National Institute for Staff and Organizational Development (NISOD)

Director: Suanne Roueche

University of Texas at Austin

College of Education, SZB 348

Austin, TX 78712-1293

512/471-7545

* http://www.nisod.org

Many other groups formed around curricular areas and special interests are active in the two-year college field.

WHAT PERIODICALS FOCUS ON COMMUNITY COLLEGES?

Community College Journal

American Association of Community Colleges

One Dupont Circle, N.W., Suite 410

Washington, D.C. 20036

Community College Journal of Research and

Practice Taylor & Francis, Publishers

1010 Vermont Avenue N.W., Suite 200

Washington, D.C. 20005

Community College Review

Box 7801

Raleigh, NC 27695-7801

Community College Times

American Association of Community Colleges

One Dupont Circle, N.W., Suite 410

Washington, DC 20036

Community College Week

10520 Warwick Ave., Suite B-8

Fairfax, VA 22030-3136

Journal of Applied Research in the Community College

Department of Educational Administration and Foundations

Illinois State University

331 DeGarmo Hall

Normal, IL 61761-5900 New Directions for Community Colleges

Jossey-Bass Inc., Publishers

350 Sansome Street

San Francisco, CA 94104

WHAT BOOKS ARE SUGGESTED FOR ADDITIONAL

INFORMATION? Addy, C. L. (1995). The president's journey: issues and ideals in the community college. Jaffrey, NH: Anker Publishing Company, Inc. 145 pp. Baker, G. A., III, & Others (Eds.). (1994). A handbook on the community college in America: its history, mission, and management. Westport, CT: Greenwood Press. 720 pp. Cohen, A. M., & Brawer, F. B. (1996). The American community college (3rd ed.). San Francisco: Jossey-Bass, Inc. 539 pp. Eaton, J. S. (1994). Strengthening collegiate education in community colleges. San Francisco: Jossey-Bass Inc. 202 pp. Falcone, L. (Ed.). (1994). The critical link: community colleges and the workforce. Washington, DC: American Association of Community Colleges. 97 pp. Griffith, M., & Connor, A. (1994). Democracy's open door: the community college in America's future. Portsmouth, NH: Heinemann. 159 pp.

Grubb, W. N., (1996). Working in the middle: strengthening education and training for the mid-skilled labor force. San Francisco: Jossey-Bass, Inc. 304 pp.

Myran, Gunder, & Others. (1995). Community college leadership in the new century: learning to improve learning. Washington, DC: American Association of Community Colleges. 100 pp.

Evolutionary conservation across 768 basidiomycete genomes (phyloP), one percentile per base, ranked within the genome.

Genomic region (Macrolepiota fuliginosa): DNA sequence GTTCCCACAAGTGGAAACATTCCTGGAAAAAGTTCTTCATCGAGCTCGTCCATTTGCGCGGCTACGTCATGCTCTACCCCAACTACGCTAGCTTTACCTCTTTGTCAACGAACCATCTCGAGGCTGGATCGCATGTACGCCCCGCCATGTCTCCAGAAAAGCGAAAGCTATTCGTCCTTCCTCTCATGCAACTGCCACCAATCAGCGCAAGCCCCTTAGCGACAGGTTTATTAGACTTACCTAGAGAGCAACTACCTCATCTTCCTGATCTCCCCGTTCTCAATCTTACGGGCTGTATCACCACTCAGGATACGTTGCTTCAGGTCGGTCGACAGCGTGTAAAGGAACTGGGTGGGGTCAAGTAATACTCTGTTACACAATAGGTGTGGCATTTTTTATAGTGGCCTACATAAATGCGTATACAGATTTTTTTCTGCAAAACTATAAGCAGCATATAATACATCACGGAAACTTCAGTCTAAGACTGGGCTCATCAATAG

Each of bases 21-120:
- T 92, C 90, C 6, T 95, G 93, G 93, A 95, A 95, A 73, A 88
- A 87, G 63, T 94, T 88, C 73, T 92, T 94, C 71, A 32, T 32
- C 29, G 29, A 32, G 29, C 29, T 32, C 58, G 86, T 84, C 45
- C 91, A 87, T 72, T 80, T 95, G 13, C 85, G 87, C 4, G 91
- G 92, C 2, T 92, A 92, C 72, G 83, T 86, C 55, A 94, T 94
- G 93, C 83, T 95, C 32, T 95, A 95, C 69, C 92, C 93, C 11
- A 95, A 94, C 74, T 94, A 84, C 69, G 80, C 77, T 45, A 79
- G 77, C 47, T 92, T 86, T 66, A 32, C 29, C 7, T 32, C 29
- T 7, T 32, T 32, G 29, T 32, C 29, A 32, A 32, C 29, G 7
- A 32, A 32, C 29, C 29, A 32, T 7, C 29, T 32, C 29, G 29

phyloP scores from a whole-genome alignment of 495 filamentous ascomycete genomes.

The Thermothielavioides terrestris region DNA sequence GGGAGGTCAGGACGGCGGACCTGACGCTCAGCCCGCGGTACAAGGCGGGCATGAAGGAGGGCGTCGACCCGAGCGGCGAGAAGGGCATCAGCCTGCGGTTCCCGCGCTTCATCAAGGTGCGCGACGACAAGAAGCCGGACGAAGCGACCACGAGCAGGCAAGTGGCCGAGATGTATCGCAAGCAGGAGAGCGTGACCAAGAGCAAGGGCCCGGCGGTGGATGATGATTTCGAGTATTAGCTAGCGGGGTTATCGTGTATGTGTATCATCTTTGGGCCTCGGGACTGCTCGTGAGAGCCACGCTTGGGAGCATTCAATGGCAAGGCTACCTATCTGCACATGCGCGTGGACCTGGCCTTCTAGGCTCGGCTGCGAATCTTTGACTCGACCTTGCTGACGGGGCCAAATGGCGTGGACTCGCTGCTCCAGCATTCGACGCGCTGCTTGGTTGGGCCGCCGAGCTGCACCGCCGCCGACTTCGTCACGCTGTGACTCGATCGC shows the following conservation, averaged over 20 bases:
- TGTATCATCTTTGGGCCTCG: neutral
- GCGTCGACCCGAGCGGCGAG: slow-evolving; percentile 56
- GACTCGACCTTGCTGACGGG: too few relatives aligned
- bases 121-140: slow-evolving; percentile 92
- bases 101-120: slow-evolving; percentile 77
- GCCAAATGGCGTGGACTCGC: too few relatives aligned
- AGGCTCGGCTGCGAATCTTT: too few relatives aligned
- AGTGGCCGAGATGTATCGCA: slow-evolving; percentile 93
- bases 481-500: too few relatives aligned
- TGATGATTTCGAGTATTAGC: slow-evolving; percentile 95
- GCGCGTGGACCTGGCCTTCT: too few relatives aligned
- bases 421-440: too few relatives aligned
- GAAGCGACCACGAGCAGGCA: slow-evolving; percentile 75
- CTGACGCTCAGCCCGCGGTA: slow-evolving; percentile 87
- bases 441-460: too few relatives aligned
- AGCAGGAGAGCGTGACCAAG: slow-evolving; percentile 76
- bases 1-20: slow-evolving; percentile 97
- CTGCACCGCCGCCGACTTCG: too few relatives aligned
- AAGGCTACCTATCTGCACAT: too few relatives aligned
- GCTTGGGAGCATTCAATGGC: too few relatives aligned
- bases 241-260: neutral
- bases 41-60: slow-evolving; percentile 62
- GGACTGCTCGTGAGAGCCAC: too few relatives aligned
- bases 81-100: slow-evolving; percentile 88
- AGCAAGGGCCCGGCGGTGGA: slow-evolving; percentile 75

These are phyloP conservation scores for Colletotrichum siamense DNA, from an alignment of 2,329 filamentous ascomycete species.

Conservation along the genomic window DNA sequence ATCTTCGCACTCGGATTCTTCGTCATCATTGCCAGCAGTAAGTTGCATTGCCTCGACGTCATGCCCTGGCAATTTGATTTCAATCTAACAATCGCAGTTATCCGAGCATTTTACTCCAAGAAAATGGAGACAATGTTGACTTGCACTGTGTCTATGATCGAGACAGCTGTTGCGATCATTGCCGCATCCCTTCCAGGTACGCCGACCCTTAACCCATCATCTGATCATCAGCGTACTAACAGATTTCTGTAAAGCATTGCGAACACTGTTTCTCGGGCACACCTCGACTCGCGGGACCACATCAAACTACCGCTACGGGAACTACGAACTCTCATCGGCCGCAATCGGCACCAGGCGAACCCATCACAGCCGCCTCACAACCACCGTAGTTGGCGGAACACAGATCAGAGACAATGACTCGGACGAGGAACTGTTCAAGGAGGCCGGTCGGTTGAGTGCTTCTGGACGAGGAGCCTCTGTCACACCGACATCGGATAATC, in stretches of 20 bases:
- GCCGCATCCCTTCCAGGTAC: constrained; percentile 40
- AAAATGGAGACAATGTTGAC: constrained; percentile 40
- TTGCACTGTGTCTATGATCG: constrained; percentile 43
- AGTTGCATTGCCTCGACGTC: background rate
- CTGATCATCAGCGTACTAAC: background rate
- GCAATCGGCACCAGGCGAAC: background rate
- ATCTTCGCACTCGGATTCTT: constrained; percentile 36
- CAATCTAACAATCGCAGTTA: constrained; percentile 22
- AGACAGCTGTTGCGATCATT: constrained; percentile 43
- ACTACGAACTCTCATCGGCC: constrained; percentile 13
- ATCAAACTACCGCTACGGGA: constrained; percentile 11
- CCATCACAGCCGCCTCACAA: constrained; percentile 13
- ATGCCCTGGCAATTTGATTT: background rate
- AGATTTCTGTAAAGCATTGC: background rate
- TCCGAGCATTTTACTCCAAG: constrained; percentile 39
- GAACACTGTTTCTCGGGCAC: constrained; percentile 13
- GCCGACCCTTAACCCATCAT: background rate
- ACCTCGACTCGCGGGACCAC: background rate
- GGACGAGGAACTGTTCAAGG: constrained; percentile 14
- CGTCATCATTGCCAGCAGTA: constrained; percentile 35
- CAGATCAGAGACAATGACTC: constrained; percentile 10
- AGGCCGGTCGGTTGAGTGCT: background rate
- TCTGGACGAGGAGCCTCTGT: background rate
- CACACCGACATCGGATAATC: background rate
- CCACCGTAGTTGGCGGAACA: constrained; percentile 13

O'Banion, T. (1997). A learning college for the 21st century. Washington, DC: American Association of Community Colleges and Oryx Press. 260 pp.

Peterson's guide to two-year colleges, 1997 (27th ed.). (1996). Princeton, NJ: Peterson's Guides. 711 pp.

Raby, R. L., & Tarrow, N. (Eds.). (1996). Dimensions of the community college: international, intercultural, and multicultural perspectives. New York: Garland Publishing Inc. 334 pp.

Ratcliff, J. L., Schwarx, S., & Ebbers, L. H. (1994). Community colleges (2nd ed.). ASHE Reader Series. Needham Heights, MA: Simon & Schuster Custom Publishing.

Rhoads, R. A. & Valadez, J. R. (1996). Democracy, multiculturalism, and the community college: a critical perspective. Critical Education Practice, 5. Garland Reference Library of Social Science, 1081. New York: Garland Publishing Inc. 231 pp.

Roueche, J. (1997). Embracing the tiger: the effectiveness debate and the community college. Washington, D.C.: American Association of Community Colleges. 200 pp.

Roueche, J. E., & Others. (1995). Strangers in their own land: part-time faculty in American community colleges. Washington, DC: American Association of Community Colleges. 201 pp.

Seagren, A. T., & Others. (1994). Academic leadership in community colleges. Lincoln, NE: Center for the Study of Higher and Postsecondary Education. 176 pp.

Witt, Allen A., & Others. (1994). America's community colleges: the first century. Washington, DC: American Association of Community Colleges. 344 pp.

The statistics cited were gathered by the National Center for Education Statistics.